by John O’Connell
The Spanish missionaries who brought the one true Faith to the Philippines found fertile soil for the seed of the Gospel. The Philippines is the most Catholic nation in Asia and Filipinos have developed a great devotion to the Most Holy Eucharist and to the Blessed Virgin Mary.
At the end of the 16th century, the Spanish Governor-General of the Philippines commissioned the sculpting of a statue of Our Lady of the Rosary. The statue of Our Lady of the Rosary, which would become known as La Naval, consists of the Virgin Mary holding the Infant Jesus. The two figures have Asian features and are garbed as would be members of the royal court of Spain. The statue is made of hardwood but the faces and hands were carved from ivory. The Virgin holds the Infant Jesus in her left arm and her right hand holds a scepter and a rosary. Both figures wear golden crowns and their heads are canopied by a golden halo that has twenty-four stars. Over the centuries the faithful have donated many jewels to adorn the statue of La Naval in appreciation of favors received from the Blessed Mother. The statue was enshrined in the church of Santo Domingo in Manila.
In 1646, Dutch and English raiders threatened the Philippines. Five times that year a navy of Spaniards and Filipinos met in battle and repulsed the superior forces of the Dutch navy. The Spanish-Filipino forces suffered relatively few injuries in all these battles. Before each naval engagement the people of Manila honored Our Lady and prayed the Most Holy Rosary asking for her powerful intercession and protection.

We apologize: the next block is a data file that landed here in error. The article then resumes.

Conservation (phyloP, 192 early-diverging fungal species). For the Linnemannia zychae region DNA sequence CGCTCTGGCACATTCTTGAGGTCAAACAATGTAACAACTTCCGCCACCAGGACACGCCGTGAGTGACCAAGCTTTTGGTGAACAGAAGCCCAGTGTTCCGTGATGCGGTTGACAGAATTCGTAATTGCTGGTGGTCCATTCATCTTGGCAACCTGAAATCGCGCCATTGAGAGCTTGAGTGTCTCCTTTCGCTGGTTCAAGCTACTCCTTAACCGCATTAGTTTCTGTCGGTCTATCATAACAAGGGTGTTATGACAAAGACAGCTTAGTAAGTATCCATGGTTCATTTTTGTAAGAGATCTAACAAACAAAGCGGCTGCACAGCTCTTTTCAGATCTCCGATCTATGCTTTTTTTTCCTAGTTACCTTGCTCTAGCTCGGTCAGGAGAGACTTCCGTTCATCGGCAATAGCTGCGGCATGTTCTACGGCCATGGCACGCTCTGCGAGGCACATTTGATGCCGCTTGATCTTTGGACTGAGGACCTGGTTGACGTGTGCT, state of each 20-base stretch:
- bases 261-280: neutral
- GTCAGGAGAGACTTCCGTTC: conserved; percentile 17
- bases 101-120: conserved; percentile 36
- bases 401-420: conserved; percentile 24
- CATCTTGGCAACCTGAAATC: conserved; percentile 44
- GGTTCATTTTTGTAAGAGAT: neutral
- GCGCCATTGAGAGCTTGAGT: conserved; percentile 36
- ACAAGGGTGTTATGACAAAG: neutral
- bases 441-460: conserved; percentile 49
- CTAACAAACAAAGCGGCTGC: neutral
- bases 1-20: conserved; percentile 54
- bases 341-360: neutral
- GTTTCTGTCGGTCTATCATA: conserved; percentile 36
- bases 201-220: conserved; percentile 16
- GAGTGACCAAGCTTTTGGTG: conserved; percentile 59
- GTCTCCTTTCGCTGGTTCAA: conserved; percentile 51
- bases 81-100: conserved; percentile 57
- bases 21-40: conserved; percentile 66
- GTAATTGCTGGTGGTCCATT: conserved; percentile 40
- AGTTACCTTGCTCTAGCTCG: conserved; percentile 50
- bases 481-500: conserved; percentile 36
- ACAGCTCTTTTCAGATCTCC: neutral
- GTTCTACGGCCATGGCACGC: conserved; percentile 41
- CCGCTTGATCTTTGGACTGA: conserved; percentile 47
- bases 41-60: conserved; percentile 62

After the victories, the faithful of the Philippines honored Our Lady of the Rosary in thanksgiving for her succor. Indeed, down through the centuries the Philippine people have continued to honor La Naval with religious festivities.
Less than a hundred years before, St. Pius V ordered the public recitation of the Rosary for a victory over the Moslem forces threatening Christendom. Our Lady of the Rosary had aided a Christian fleet in obtaining a great and decisive victory over the Islamic fleet at Lepanto. Now Our Lady of the Rosary, who is also known as the Star of the Sea, came to the assistance of the Spanish-Filipino navy to protect the Philippines from non-Catholic forces. Hence her title of La Naval.
In 1954, the statue of La Naval was led on a boat shaped carriage to a new shrine. And in the 1970’s, La Naval was officially acknowledged as the Patroness of Manila.
Our Lady of the Rosary has gained renown by protecting and aiding the Christian forces who have invoked her assistance in the fight against their enemies. She is, however, all the more ready to shield and to help those Christians who invoke her in their spiritual battles against the forces of darkness.
John O’Connell is the Editor of The Catholic Faith magazine.